Thursday, 18 November 2021
Department of Agriculture, Food and the Marine
348. To ask the Minister for Agriculture, Food and the Marine the outlook for the fishing industry and for fish processors in the coming six months given the new control plan in relation to weighing fish has not yet been approved by the European Commission and is not likely to be approved for some time; the steps he plans taking to mitigate the negative effects this will have on the fishing industry including alternative supports for the industry; and if he will make a statement on the matter. [56728/21]
352. To ask the Minister for Agriculture, Food and the Marine the reason for the delay in the completion of control plan for fisheries landings (details supplied); the actions that are being taken to expedite the matter; and if he will make a statement on the matter. [56756/21]
I propose to take Questions Nos. 348 and 352 together.
This is an operational fisheries control matter and such matters are exclusively ones that come within the remit of the Sea Fisheries Protection Authority (SFPA). Under the Sea Fisheries and Maritime Jurisdiction Act, 2006, all operational issues of this nature are exclusively for the SFPA and the Naval Service. As Minister, I am precluded from getting involved in operational control matters such as this.
The standard position, under the Common Fisheries Policy, is that fish must be weighed on the pier. Member States can apply for a derogation to weigh the fish away from the pier and that application must be accompanied by a Control Plan providing necessary levels of assurance to the Commission if they are to decide to grant the derogation. It is at the discretion of the Commission whether or not they grant the derogation.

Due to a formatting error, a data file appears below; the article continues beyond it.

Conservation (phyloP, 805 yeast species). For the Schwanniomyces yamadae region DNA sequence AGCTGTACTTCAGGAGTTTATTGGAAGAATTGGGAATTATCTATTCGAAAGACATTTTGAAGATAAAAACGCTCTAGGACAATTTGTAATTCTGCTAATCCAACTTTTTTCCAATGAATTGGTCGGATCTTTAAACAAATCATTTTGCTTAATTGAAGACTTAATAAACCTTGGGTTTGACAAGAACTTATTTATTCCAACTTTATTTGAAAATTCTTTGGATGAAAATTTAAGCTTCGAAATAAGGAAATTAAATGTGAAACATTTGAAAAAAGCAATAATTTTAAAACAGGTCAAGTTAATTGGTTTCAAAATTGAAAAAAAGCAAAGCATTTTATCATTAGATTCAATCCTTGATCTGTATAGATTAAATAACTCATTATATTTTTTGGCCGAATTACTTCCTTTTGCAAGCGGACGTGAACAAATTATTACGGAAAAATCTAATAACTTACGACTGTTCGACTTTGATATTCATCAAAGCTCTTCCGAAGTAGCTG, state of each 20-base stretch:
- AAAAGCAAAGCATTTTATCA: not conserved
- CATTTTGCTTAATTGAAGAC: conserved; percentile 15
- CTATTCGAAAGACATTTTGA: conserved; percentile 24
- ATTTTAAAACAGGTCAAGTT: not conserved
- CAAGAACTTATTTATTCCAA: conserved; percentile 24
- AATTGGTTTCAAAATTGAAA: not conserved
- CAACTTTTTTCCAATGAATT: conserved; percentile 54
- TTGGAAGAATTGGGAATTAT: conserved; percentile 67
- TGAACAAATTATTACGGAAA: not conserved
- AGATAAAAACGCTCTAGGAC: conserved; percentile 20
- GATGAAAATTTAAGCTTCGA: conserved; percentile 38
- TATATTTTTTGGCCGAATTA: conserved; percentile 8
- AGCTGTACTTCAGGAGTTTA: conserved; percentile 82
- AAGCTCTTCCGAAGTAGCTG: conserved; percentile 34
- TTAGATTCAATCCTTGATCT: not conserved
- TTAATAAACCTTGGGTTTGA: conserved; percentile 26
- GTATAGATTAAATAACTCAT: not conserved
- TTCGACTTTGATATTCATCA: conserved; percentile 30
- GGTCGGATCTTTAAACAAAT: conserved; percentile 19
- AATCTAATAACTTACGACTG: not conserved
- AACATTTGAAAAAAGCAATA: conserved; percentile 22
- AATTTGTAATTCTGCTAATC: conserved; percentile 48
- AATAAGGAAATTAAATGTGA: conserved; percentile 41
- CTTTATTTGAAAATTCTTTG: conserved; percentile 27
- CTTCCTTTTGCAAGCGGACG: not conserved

The EU Commission decision to revoke Ireland’s Control plan in respect of weighing states that operators did not have in place a “weighing system fit for purpose”, as provided for under point 5 of the control plan and the audit identified manipulation of weighing systems. Moreover, although aware of those shortcomings, Ireland did not take appropriate measures to address such non-compliance, in particular by withdrawing the permission to weigh after transport as foreseen in point 8 of the control plan. Consequently, the control plan does not minimise the risk of systematic manipulation of weighing pelagic catches in Ireland and the under-declaration of catches by operators.
The SFPA submitted a revised draft Control Plan to the EU Commission for review and approval on 22nd September 2021. A new draft plan must be accepted by the Commission and formally adopted by it under its legislation – an EU Commission Decision. Subsequently, the SFPA have advised that it has had comprehensive engagement with DG Mare on the plan. The SFPA advised that it has met industry representatives recently and updated them on the discussions with DG Mare.
During Commissioner Virginius Sinkevicius visit to Killybegs recently, representatives of the fishing industry set out the challenges facing the industry in the absence of a control plan that would allow weighing of fish in factories. In my discussions with the Commissioner, during this visit, I asked him to give as much priority as possible to the Commission’s examination of Ireland’s draft control plan given the real challenges currently being faced by the industry. The Commissioner and his officials have been made fully aware of the considerations around the timing of any control plan approval, given the commencement of the pelagic fishing season in January 2022.
I will keep the lines of communication open with Commissioner Sinkevicius over the coming weeks so that he understands the challenges that would practically arise if a new Control plan is not in place for the beginning of the 2022 pelagic season.